• Resource leaks
  • Secure coding practices to protect from potential shell injections

In the following sections, we provide real-world examples of bugs that can be detected in each of the categories:

AWS SDK API best practices

AWS has hundreds of services and thousands of APIs. Developers can now benefit from CodeGuru Reviewer recommendations related to AWS APIs. AWS recommendations in CodeGuru Reviewer cover a wide range of scenarios such as detecting outdated or deprecated APIs, warning about API misuse, authentication and exception scenarios, and efficient API alternatives.

Consider the pagination trait, implemented by over 1,000 APIs from more than 150 AWS services. The trait is commonly used when the response object is too large to return in a single response. To get the complete set of results, iterated calls to the API are required, until the last page is reached. If developers were not aware of this, they would write the code as the following (this example is patterned after actual code):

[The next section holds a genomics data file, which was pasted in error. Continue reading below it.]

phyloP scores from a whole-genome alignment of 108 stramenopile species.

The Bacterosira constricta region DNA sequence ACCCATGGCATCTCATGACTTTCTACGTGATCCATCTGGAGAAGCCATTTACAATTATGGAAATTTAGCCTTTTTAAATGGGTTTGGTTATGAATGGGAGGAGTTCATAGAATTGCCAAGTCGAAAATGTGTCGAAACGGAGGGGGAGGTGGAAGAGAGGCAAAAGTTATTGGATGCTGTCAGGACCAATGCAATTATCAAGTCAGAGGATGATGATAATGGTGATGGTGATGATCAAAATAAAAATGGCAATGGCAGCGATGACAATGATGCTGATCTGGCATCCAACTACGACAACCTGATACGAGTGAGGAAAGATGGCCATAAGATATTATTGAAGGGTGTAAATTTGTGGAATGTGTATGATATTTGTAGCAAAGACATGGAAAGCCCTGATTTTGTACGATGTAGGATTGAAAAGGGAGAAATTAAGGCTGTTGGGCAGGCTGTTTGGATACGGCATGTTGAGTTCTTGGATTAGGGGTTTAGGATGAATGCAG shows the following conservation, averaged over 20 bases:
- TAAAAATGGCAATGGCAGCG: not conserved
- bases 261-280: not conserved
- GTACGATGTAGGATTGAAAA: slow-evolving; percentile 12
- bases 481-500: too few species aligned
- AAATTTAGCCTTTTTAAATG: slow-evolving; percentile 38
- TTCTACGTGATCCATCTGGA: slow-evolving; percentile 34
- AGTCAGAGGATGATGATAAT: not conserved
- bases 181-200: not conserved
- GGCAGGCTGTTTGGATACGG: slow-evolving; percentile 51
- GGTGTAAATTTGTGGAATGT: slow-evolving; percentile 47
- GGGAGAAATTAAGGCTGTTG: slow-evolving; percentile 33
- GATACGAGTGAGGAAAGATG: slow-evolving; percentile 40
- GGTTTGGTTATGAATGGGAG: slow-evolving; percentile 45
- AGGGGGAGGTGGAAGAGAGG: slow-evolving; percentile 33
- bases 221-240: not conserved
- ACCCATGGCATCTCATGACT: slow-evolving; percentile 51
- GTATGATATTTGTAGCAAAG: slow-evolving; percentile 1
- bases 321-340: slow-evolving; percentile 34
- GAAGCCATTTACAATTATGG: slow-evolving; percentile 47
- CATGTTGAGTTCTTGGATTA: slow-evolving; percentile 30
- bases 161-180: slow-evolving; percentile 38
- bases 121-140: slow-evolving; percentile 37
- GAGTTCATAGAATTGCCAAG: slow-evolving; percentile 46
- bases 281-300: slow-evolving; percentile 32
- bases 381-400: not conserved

def sync_ddb_table(source_ddb, destination_ddb):
    response = source_ddb.scan(TableName=“table1”)
    for item in response['Items']:
        ...
        destination_ddb.put_item(TableName=“table2”, Item=item)
    …   

Here the scan API is used to read items from one Amazon DynamoDB table and the put_item API to save them to another DynamoDB table. The scan API implements the Pagination trait. However, the developer missed iterating on the results beyond the first scan, leading to only partial copying of data.

The following screenshot shows what CodeGuru Reviewer recommends:

The following screenshot shows CodeGuru Reviewer recommends on the need for pagination

The developer fixed the code based on this recommendation and added complete handling of paginated results by checking the LastEvaluatedKey value in the response object of the paginated API scan as follows: